By Norm Dixon
DETROIT — Walking along Michigan Avenue is a depressing experience. Forget the glitz and glamour on TV: this is the real United States. One of the Motor City's main thoroughfares, Michigan Avenue is symbolic of the crisis of US capitalism. For miles as you leave the CBD of Detroit (a virtual ghost town in its own right), it is lined with dilapidated shops and takeaway joints, burned out buildings, the odd seedy bar with intermittent flickering neons yelling "topless" and "nude".
The few people on the streets are overwhelmingly black and latino, and universally poor. Detroit makes Johannesburg look sophisticated and vibrant. The millions of people who live here are, as a local socialist told me, "superfluous to the needs of US capitalism".
Amongst the wreckage of the "American dream" that lines Michigan Avenue is the small office of the radical labour movement journal, Labor Notes. Despite the almost surreal landscape surrounding them, the activists here have not lost hope that things can change. I spoke to Jim West, editor of Labor Notes, about the aims of the journal and the state of the US labour movement.
"We published the first issue in 1979. We knew there were lots of grassroots union activists scattered across the country doing very good work, such as trying to reform their unions, fighting for better contracts and union building. These were people who felt the labour movement really needed to be revitalised and rebuilt but realised that the impetus was not going to come from the top levels of the AFL-CIO", West told Green Left Weekly.
"We felt that we could put these people in touch with each other, where union activists could debate and discuss problems facing the labour movement, and give them a place where they could get news not published in the daily newspapers nor in the official labour movement papers. There are certain things you are not allowed to acknowledge if you are writing for AFL-CIO publications, like the fact that there are dissidents in trade unions."
Not only has Labor Notes been publishing every month for almost 15 years, attracting a solid core of activists around it, but it regularly sponsors national Labor Notes conferences at which union activists meet to discuss and debate issues facing the movement. "We've now had half a dozen of these conferences; the last one attracted 1200 people. We have a theme for each one, but really the theme is the least important thing. The most important thing is that people come and get to know each other, talk to each other, make contacts and get ideas. It gives these people the sense that they part of a movement."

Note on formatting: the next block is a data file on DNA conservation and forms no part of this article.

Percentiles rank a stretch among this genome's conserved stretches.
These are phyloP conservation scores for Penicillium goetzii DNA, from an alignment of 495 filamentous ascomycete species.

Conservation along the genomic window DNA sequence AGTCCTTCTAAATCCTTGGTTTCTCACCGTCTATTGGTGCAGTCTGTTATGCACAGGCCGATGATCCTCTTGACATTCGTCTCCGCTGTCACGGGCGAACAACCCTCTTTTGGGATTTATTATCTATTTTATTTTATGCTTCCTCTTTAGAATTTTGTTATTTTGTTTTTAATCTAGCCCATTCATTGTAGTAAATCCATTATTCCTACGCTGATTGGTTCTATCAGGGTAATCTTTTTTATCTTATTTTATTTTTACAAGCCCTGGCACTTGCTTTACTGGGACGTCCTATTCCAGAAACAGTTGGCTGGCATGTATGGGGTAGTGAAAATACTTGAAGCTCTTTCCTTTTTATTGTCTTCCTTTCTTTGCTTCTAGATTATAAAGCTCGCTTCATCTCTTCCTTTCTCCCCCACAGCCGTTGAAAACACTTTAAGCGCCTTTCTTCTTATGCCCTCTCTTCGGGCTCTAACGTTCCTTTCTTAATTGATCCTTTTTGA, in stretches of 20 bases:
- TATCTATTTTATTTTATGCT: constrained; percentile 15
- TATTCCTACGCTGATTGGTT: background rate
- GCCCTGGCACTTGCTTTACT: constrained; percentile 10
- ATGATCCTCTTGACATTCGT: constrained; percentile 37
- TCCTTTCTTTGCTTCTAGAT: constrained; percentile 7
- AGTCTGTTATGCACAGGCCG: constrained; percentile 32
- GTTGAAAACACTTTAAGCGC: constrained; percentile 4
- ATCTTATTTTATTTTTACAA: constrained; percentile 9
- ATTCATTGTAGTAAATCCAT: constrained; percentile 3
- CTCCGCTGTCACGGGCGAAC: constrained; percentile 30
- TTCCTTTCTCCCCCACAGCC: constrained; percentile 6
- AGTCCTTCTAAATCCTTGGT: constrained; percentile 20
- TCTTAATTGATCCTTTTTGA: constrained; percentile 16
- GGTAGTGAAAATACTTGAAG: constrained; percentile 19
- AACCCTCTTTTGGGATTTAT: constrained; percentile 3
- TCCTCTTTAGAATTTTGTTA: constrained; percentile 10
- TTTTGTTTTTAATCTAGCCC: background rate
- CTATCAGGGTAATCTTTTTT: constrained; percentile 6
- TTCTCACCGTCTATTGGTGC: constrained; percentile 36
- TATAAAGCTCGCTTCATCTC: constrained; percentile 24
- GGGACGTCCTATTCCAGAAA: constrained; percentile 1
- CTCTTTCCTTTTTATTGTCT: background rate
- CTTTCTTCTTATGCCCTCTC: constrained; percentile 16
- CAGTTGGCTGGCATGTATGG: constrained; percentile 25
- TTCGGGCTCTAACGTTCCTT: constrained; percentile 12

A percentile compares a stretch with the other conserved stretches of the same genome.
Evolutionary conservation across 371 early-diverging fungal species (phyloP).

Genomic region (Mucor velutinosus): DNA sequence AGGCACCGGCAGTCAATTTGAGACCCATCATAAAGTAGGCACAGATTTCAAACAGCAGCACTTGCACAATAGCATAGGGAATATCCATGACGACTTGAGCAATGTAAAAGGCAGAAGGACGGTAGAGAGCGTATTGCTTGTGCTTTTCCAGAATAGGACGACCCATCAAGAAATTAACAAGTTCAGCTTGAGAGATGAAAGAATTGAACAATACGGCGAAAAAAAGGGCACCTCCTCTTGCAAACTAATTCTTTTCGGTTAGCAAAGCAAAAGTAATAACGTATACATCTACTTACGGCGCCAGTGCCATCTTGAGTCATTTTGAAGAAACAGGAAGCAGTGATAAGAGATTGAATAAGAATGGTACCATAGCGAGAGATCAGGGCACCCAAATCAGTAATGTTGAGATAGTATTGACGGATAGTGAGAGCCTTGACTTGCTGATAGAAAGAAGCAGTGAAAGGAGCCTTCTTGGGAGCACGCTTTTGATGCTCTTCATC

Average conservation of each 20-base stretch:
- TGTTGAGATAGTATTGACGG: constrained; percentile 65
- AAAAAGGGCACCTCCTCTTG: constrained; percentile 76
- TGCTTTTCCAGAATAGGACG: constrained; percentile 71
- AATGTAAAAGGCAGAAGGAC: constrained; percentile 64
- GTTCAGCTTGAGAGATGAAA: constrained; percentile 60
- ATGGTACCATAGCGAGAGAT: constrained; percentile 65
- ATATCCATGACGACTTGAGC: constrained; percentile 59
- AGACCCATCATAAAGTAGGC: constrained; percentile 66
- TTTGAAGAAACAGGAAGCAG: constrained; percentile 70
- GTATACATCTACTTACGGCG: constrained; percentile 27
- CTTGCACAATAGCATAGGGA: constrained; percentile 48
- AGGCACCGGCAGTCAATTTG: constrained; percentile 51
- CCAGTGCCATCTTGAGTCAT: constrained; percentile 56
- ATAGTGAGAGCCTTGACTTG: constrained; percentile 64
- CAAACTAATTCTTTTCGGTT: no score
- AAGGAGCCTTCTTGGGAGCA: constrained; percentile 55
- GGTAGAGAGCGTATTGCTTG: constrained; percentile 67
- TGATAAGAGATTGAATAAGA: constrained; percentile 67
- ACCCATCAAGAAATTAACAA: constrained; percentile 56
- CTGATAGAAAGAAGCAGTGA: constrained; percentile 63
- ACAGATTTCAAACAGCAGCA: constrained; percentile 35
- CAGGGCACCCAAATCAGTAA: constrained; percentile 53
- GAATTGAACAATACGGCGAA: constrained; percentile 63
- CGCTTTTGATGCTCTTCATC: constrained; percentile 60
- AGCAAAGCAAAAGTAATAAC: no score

Labor Notes has published a range of invaluable books on labour-management cooperation programs, "which we view as very dangerous to the labour movement. We have held schools and conferences on that topic. We have done a lot of work recently building solidarity between US, Canadian and Mexican workers in the light of NAFTA [North American Free Trade Agreement]. We've done work on sexual harassment. We published a book called The Troublemakers Handbook which presents alternative ideas that people can use for fighting back on the job."
Labor Notes has also encouraged debate on the need for the trade union movement to break with the Democratic Party and form a labour party.
West agreed that Labor Notes tends to have a critical attitude to most union leaderships. The journal campaigns for union democracy. "The reasons for our criticisms are pretty simple. The US labour movement is in big trouble, the percentage of unionisation of the work force is dropping, labour is unable to win anything in Congress, strikes are being broken, we have one disaster after another. Yet, union leaders carry on 'business as usual'. They won't admit there is a crisis."
West believes that the US labour movement must again build its strength on the shop floor. "The notion our leaders have peddled is that a union is a professional organisation run by a highly paid staff that knows better than the rank and file. The rank and file takes its orders from the staff rather than the other way around. So the strength of the union is seen as its ability to lobby and to do research.
"We are seeing now that once you lose the strength of the rank and file at the shop-floor level, then these high paid services don't mean much. People have lost the sense that the union is the members."
Another problem, says West, "is that the labour movement has tended to divorce itself from other social movements". Unions must again make real alliances with the women's movement, minorities and the disadvantaged.